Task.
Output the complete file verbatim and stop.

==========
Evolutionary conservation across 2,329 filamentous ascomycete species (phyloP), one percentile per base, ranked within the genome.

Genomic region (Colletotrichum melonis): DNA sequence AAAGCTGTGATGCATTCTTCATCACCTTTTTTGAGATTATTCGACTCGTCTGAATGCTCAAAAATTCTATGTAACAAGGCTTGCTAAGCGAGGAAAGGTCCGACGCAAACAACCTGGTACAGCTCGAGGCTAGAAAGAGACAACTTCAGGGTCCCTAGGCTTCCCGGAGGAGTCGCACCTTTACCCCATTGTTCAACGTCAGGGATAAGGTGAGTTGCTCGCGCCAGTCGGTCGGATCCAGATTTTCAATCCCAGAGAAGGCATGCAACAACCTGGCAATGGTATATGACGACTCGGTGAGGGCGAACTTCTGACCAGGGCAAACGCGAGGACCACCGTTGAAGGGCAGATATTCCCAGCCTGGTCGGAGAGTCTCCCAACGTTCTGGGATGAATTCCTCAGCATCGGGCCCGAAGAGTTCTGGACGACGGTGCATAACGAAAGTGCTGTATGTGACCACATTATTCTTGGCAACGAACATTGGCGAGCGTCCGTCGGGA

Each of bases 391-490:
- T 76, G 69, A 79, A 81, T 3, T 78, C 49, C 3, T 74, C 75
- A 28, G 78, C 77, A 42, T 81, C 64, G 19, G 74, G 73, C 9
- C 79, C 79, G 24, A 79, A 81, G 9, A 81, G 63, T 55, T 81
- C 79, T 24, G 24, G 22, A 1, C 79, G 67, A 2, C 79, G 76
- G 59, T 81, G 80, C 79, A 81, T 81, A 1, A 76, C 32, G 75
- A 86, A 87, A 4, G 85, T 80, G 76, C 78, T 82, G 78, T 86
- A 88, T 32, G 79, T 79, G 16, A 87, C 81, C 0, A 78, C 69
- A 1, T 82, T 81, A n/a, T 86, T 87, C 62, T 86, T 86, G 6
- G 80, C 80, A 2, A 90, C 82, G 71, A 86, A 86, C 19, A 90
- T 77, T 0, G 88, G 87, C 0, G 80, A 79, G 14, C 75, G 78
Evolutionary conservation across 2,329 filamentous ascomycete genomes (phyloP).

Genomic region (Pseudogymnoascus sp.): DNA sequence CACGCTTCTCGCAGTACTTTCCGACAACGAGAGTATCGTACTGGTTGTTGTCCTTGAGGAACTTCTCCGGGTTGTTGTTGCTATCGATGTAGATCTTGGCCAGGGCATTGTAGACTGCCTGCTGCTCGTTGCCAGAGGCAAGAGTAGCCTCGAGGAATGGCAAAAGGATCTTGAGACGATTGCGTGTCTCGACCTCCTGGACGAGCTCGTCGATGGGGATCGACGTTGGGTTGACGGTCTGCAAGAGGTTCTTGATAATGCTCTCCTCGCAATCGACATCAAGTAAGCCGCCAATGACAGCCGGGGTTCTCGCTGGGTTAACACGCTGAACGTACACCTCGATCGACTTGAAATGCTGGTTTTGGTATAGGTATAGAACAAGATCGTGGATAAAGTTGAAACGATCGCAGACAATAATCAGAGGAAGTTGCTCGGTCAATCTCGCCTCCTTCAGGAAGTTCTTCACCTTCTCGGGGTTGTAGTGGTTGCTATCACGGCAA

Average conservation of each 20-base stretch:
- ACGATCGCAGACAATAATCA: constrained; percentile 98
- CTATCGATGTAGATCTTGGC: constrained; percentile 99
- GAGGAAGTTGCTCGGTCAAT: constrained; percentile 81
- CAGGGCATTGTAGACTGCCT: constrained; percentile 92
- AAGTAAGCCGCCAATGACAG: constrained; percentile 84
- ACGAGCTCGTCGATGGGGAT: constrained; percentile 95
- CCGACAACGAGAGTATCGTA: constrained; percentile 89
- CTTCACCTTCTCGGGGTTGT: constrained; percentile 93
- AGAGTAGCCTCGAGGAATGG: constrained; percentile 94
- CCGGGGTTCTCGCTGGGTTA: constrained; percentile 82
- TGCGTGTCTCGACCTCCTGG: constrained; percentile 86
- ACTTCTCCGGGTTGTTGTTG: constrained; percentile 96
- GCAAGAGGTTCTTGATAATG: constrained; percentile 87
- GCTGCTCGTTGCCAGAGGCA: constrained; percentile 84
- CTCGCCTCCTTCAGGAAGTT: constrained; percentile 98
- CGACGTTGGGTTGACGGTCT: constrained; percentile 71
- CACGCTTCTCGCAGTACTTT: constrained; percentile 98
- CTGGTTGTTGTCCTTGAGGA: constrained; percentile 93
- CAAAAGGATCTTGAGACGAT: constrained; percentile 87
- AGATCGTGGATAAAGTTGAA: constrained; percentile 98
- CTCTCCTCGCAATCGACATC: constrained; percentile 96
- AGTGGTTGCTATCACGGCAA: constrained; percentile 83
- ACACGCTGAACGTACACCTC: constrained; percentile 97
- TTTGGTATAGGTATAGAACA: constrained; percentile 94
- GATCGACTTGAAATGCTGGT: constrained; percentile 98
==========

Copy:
Evolutionary conservation across 2,329 filamentous ascomycete species (phyloP), one percentile per base, ranked within the genome.

Genomic region (Colletotrichum melonis): DNA sequence AAAGCTGTGATGCATTCTTCATCACCTTTTTTGAGATTATTCGACTCGTCTGAATGCTCAAAAATTCTATGTAACAAGGCTTGCTAAGCGAGGAAAGGTCCGACGCAAACAACCTGGTACAGCTCGAGGCTAGAAAGAGACAACTTCAGGGTCCCTAGGCTTCCCGGAGGAGTCGCACCTTTACCCCATTGTTCAACGTCAGGGATAAGGTGAGTTGCTCGCGCCAGTCGGTCGGATCCAGATTTTCAATCCCAGAGAAGGCATGCAACAACCTGGCAATGGTATATGACGACTCGGTGAGGGCGAACTTCTGACCAGGGCAAACGCGAGGACCACCGTTGAAGGGCAGATATTCCCAGCCTGGTCGGAGAGTCTCCCAACGTTCTGGGATGAATTCCTCAGCATCGGGCCCGAAGAGTTCTGGACGACGGTGCATAACGAAAGTGCTGTATGTGACCACATTATTCTTGGCAACGAACATTGGCGAGCGTCCGTCGGGA

Each of bases 391-490:
- T 76, G 69, A 79, A 81, T 3, T 78, C 49, C 3, T 74, C 75
- A 28, G 78, C 77, A 42, T 81, C 64, G 19, G 74, G 73, C 9
- C 79, C 79, G 24, A 79, A 81, G 9, A 81, G 63, T 55, T 81
- C 79, T 24, G 24, G 22, A 1, C 79, G 67, A 2, C 79, G 76
- G 59, T 81, G 80, C 79, A 81, T 81, A 1, A 76, C 32, G 75
- A 86, A 87, A 4, G 85, T 80, G 76, C 78, T 82, G 78, T 86
- A 88, T 32, G 79, T 79, G 16, A 87, C 81, C 0, A 78, C 69
- A 1, T 82, T 81, A n/a, T 86, T 87, C 62, T 86, T 86, G 6
- G 80, C 80, A 2, A 90, C 82, G 71, A 86, A 86, C 19, A 90
- T 77, T 0, G 88, G 87, C 0, G 80, A 79, G 14, C 75, G 78
Evolutionary conservation across 2,329 filamentous ascomycete genomes (phyloP).

Genomic region (Pseudogymnoascus sp.): DNA sequence CACGCTTCTCGCAGTACTTTCCGACAACGAGAGTATCGTACTGGTTGTTGTCCTTGAGGAACTTCTCCGGGTTGTTGTTGCTATCGATGTAGATCTTGGCCAGGGCATTGTAGACTGCCTGCTGCTCGTTGCCAGAGGCAAGAGTAGCCTCGAGGAATGGCAAAAGGATCTTGAGACGATTGCGTGTCTCGACCTCCTGGACGAGCTCGTCGATGGGGATCGACGTTGGGTTGACGGTCTGCAAGAGGTTCTTGATAATGCTCTCCTCGCAATCGACATCAAGTAAGCCGCCAATGACAGCCGGGGTTCTCGCTGGGTTAACACGCTGAACGTACACCTCGATCGACTTGAAATGCTGGTTTTGGTATAGGTATAGAACAAGATCGTGGATAAAGTTGAAACGATCGCAGACAATAATCAGAGGAAGTTGCTCGGTCAATCTCGCCTCCTTCAGGAAGTTCTTCACCTTCTCGGGGTTGTAGTGGTTGCTATCACGGCAA

Average conservation of each 20-base stretch:
- ACGATCGCAGACAATAATCA: constrained; percentile 98
- CTATCGATGTAGATCTTGGC: constrained; percentile 99
- GAGGAAGTTGCTCGGTCAAT: constrained; percentile 81
- CAGGGCATTGTAGACTGCCT: constrained; percentile 92
- AAGTAAGCCGCCAATGACAG: constrained; percentile 84
- ACGAGCTCGTCGATGGGGAT: constrained; percentile 95
- CCGACAACGAGAGTATCGTA: constrained; percentile 89
- CTTCACCTTCTCGGGGTTGT: constrained; percentile 93
- AGAGTAGCCTCGAGGAATGG: constrained; percentile 94
- CCGGGGTTCTCGCTGGGTTA: constrained; percentile 82
- TGCGTGTCTCGACCTCCTGG: constrained; percentile 86
- ACTTCTCCGGGTTGTTGTTG: constrained; percentile 96
- GCAAGAGGTTCTTGATAATG: constrained; percentile 87
- GCTGCTCGTTGCCAGAGGCA: constrained; percentile 84
- CTCGCCTCCTTCAGGAAGTT: constrained; percentile 98
- CGACGTTGGGTTGACGGTCT: constrained; percentile 71
- CACGCTTCTCGCAGTACTTT: constrained; percentile 98
- CTGGTTGTTGTCCTTGAGGA: constrained; percentile 93
- CAAAAGGATCTTGAGACGAT: constrained; percentile 87
- AGATCGTGGATAAAGTTGAA: constrained; percentile 98
- CTCTCCTCGCAATCGACATC: constrained; percentile 96
- AGTGGTTGCTATCACGGCAA: constrained; percentile 83
- ACACGCTGAACGTACACCTC: constrained; percentile 97
- TTTGGTATAGGTATAGAACA: constrained; percentile 94
- GATCGACTTGAAATGCTGGT: constrained; percentile 98